Training school personnel to facilitate a family intervention to prevent conduct problems

Laurie Miller Brotman, Sharon Kingston, Yael Bat-Chava, Melissa B. Caldwell, Esther J. Calzada

Research output: Contribution to journalArticle

Abstract

This study evaluates school personnel perceptions, knowledge, and behaviors before and after a 36-hr training program designed to prepare early childhood school personnel for implementation of an after-school family preventive intervention for conduct problems. Participants were 40 female school personnel (22 professionals and 18 paraprofessionals). Research Findings: Participation and satisfaction with the training program were high. Before training, school personnel responded correctly to 53% to 66% of knowledge questions and indicated that they would be "somewhat comfortable to comfortable" in facilitating the after-school groups with families. Before training, professionals had greater knowledge than paraprofessionals; there was no difference in initial comfort level by professional status. Trainees made substantial gains in knowledge related to cognitive-behavioral strategies for preschoolers, program philosophy, and group facilitation skills, responding correctly to 69% to 77% of questions. These large effects on knowledge were not moderated by professional status. There were no significant changes in comfort level. Gains in knowledge in cognitive-behavioral strategies generalized over time (5 months) but not across contexts (into the classroom). Practice or Policy: This study provides preliminary evidence for the feasibility and potential efficacy of a training program to prepare early childhood school personnel to implement an after-school family preventive intervention for conduct problems.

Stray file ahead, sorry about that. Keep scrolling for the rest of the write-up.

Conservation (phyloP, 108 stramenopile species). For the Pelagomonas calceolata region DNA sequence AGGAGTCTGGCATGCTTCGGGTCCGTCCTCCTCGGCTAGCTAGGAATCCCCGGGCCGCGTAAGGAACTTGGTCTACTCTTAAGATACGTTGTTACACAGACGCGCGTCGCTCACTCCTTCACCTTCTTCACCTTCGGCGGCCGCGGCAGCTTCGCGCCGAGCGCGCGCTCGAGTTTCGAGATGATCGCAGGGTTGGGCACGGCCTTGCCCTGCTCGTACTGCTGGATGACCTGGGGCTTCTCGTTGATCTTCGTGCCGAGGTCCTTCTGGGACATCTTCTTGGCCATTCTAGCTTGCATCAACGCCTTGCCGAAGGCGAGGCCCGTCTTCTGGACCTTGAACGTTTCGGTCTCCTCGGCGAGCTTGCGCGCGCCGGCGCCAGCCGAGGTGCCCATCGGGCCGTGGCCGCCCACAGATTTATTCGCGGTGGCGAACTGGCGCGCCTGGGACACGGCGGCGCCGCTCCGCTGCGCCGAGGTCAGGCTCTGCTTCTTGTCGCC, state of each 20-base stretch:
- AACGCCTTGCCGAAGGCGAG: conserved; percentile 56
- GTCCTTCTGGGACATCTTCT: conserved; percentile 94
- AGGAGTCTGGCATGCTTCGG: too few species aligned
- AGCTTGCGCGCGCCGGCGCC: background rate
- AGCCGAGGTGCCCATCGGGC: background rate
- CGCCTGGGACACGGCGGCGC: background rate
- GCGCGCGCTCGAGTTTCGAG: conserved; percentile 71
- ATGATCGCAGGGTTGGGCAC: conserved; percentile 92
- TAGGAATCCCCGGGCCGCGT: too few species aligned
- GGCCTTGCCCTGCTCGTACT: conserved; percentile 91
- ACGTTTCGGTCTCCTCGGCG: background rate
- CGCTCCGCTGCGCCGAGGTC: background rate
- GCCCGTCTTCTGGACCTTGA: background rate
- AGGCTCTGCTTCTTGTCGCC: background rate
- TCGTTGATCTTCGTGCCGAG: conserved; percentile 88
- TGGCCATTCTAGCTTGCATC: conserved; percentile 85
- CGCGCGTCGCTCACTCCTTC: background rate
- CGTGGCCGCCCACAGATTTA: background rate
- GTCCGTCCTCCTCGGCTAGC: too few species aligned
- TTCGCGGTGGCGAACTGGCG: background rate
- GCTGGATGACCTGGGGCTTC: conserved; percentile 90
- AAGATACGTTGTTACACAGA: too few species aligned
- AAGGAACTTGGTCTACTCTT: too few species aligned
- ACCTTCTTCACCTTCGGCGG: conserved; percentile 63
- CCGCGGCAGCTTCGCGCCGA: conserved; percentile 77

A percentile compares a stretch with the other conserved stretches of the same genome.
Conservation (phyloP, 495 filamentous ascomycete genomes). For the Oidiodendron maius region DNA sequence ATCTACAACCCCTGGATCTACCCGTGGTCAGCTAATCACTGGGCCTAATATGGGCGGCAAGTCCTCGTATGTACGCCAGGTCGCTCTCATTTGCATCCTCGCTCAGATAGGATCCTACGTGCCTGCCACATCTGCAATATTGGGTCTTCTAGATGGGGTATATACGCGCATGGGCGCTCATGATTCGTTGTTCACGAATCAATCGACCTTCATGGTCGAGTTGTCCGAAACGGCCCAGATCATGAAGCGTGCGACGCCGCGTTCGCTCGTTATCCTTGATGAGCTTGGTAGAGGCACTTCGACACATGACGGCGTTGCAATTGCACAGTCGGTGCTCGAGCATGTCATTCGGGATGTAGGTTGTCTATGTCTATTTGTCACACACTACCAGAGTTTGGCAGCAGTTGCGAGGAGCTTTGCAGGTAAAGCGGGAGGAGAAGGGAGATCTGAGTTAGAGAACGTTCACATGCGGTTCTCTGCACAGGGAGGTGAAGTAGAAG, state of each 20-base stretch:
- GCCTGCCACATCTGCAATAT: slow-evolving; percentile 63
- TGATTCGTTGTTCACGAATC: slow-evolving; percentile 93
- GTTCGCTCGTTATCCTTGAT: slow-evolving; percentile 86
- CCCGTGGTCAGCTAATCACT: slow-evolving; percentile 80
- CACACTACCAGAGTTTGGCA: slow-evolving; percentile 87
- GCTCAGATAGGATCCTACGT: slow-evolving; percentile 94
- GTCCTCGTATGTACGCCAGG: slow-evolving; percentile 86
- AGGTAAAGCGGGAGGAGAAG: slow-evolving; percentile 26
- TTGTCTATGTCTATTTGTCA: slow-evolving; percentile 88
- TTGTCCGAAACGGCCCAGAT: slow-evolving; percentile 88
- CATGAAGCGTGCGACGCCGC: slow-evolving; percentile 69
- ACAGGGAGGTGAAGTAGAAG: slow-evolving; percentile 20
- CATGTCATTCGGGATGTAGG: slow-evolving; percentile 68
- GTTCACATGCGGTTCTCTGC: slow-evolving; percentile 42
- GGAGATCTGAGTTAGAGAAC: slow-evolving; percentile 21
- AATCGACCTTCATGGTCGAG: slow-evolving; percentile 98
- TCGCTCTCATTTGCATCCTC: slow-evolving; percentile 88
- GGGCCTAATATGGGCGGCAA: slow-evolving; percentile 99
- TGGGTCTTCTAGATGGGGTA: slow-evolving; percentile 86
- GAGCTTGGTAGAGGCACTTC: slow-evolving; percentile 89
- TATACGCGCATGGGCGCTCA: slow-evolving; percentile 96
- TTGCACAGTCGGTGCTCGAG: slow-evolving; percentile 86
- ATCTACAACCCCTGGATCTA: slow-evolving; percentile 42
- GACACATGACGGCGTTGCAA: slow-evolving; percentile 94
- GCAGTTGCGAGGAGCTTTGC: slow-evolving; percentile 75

Original languageEnglish (US)
Pages (from-to)622-642
Number of pages21
JournalEarly Education and Development
Volume19
Issue number4
DOIs
StatePublished - Jul 1 2008

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ASJC Scopus subject areas

  • Education
  • Developmental and Educational Psychology

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